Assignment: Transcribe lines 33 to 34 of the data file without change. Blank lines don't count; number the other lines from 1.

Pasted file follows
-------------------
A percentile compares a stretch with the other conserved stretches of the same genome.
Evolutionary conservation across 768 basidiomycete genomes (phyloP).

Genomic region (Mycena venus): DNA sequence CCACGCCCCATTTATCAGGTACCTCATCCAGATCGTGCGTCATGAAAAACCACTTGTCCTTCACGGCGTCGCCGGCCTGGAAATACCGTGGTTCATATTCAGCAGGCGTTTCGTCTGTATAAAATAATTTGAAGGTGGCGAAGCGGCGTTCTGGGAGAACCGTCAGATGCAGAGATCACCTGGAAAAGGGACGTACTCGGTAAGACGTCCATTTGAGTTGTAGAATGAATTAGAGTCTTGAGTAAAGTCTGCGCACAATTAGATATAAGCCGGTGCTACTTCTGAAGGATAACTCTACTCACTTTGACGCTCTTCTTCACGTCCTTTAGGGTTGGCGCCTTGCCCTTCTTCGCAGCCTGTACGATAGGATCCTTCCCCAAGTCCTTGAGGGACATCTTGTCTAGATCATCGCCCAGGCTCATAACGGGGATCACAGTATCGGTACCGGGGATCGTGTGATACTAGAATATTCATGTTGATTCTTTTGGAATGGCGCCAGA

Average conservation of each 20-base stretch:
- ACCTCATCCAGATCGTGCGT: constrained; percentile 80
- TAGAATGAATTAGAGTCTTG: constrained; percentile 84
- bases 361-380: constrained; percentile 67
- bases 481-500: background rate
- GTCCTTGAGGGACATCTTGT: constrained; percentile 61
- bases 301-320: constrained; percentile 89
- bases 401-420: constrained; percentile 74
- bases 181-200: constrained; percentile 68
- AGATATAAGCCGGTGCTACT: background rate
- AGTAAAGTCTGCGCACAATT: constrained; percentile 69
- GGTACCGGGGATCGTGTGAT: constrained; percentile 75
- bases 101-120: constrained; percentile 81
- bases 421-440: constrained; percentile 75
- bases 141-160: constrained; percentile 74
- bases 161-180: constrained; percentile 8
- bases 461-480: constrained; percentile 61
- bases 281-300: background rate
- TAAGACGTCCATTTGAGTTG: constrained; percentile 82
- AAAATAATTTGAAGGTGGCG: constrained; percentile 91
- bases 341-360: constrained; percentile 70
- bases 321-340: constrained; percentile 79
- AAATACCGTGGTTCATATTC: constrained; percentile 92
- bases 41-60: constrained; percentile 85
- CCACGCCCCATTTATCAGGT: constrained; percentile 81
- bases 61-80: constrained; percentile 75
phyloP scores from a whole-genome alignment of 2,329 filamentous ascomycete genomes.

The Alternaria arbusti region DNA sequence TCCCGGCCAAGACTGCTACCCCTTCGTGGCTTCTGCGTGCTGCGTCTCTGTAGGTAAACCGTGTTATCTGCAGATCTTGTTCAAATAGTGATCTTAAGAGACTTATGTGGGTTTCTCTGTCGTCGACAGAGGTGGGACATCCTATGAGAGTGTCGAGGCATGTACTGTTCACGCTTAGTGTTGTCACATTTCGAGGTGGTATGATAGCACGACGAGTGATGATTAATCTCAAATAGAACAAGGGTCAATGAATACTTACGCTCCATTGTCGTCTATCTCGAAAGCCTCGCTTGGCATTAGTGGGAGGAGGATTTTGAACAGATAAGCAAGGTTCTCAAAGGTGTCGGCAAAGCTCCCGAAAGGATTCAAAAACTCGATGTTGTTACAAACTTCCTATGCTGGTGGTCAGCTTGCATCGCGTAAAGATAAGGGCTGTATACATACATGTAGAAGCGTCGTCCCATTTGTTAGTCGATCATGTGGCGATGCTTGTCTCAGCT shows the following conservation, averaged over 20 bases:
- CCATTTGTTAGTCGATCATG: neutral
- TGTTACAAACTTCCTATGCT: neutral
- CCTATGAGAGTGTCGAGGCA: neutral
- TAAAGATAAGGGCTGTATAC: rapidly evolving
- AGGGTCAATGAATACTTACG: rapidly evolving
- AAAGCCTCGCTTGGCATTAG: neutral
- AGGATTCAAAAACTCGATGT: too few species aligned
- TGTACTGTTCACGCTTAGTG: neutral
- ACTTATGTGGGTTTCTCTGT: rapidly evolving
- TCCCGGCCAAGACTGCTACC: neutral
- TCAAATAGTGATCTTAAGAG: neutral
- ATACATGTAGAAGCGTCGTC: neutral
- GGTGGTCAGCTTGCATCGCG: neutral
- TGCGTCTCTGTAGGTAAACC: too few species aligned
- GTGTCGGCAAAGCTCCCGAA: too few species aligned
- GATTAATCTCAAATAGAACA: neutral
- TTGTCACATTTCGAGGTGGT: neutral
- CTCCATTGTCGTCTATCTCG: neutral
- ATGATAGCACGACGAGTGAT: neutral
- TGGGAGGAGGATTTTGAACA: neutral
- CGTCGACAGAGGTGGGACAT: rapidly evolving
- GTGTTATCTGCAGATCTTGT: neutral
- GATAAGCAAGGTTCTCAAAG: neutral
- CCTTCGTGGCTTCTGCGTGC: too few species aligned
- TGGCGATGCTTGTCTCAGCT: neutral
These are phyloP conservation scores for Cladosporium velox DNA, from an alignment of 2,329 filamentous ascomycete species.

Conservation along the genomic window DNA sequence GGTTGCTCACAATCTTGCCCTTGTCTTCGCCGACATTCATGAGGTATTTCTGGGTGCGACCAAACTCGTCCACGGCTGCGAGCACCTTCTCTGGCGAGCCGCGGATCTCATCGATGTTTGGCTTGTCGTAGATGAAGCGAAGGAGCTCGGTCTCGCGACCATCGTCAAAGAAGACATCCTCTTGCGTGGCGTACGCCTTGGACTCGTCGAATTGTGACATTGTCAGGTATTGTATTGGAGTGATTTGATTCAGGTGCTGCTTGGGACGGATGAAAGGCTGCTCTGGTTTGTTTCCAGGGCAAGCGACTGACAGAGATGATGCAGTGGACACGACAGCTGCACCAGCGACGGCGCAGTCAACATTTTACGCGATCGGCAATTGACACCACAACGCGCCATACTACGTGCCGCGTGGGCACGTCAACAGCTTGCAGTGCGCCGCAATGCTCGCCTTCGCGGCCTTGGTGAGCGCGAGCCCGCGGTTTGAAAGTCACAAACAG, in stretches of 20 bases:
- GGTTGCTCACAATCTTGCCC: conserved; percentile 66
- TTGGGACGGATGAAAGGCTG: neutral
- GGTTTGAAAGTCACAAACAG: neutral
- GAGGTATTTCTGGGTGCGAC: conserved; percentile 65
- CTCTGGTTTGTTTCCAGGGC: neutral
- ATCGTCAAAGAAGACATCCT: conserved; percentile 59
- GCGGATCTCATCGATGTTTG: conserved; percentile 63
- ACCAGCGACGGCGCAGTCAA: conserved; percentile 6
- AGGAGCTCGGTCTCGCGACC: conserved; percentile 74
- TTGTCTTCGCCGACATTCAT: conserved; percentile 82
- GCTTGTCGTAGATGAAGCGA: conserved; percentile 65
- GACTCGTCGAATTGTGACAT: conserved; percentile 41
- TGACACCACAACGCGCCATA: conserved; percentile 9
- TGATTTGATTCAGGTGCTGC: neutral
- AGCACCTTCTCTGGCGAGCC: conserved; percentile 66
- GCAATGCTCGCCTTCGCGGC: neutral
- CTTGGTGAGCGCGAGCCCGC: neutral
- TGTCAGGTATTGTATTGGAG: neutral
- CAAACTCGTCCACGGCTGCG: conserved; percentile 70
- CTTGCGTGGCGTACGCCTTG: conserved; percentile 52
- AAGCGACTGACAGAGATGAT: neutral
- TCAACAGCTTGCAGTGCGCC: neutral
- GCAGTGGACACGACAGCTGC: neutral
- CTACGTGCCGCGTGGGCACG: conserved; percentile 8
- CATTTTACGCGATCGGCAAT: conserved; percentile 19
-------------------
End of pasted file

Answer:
- TGTTACAAACTTCCTATGCT: neutral
- CCTATGAGAGTGTCGAGGCA: neutral